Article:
|Budget Amount *help
¥5,200,000 (Direct Cost : ¥5,200,000)
Fiscal Year 1990 : ¥1,300,000 (Direct Cost : ¥1,300,000)
Fiscal Year 1989 : ¥3,900,000 (Direct Cost : ¥3,900,000)
The body temperature is a physical parameter that provides the body with the fundamental background condition for its life, activities and functions. Temperature measured at the axilla, for example, is usually taken as the body temperature. Actually, it is not uniform in a body. It takes different values at various parts of body and it also changes with the time, reflecting changes in physiological conditions, for instance. However, the knowledge of temperature distribution in a living body is limited due to the lack of non-invasive temperature measurement technique. In the hyperthermia treatment of cancer, tissue temperatures at several points in the treatment region are measured invasively by inserting thermometer probes, such as thermocouples. Development of non-invasive temperature measurement techniques is strongly desired.
The microwave radiometry is investigated to develop a non-invasive temperature measurement technique. In our method, the brightness temperature of a biological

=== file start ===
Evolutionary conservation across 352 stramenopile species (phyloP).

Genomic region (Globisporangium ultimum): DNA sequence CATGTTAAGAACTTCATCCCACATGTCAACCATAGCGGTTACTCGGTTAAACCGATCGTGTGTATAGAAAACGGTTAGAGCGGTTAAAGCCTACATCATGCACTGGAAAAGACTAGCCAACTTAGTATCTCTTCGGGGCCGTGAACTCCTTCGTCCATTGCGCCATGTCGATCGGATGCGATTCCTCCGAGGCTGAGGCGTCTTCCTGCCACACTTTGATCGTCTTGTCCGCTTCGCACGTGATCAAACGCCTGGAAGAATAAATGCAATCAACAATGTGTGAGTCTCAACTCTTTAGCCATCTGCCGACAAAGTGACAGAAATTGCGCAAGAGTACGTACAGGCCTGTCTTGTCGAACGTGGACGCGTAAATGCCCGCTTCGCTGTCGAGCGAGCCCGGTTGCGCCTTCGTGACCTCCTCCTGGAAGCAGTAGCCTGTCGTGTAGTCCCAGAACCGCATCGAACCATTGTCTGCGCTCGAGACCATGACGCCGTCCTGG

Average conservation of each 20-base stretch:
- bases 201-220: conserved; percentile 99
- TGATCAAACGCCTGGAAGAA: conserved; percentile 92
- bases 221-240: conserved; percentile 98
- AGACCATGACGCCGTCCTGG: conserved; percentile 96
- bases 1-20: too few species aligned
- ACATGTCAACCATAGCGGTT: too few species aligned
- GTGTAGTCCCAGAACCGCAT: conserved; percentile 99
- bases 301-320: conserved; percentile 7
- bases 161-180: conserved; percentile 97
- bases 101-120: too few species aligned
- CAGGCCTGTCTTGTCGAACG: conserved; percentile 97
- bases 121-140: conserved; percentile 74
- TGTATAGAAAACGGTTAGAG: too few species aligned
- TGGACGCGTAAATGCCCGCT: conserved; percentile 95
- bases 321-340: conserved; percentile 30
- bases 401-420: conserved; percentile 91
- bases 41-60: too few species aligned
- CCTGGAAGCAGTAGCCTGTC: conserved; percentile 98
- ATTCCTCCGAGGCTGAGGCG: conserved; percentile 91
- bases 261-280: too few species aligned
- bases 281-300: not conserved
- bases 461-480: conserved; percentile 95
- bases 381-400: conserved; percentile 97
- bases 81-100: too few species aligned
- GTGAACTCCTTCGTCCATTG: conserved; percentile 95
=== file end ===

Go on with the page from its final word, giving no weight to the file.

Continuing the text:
object is measured at five different microwave frequencies to obtain a set of data, and a temperature-versus-depth profile is retrieved from the set of data. Results obtained during the 1989-1990 period can be summarized as follows : (1) It was shown theoretically and experimentally that the radiometric temperature measurement was possible from above a water-filled bolus which was required for the surface cooling during the heating for hyperthermic treatment, (2) a method was developed using the Monte Carlo technique to calculate the precision of tissue temperature measurement along the temperature profile, (3) it became possible to calculate the precision of tissue temperature measurement from the brightness temperature resolution of the radiometer, (4) numerical simulation indicated that the precision of about +/-0.4 k at 2 cm and about +/-0.7 k at 4 cm from surface was to be expected at an integration time of 5 seconds for a new radiometer which was under construction in our laboratory. Less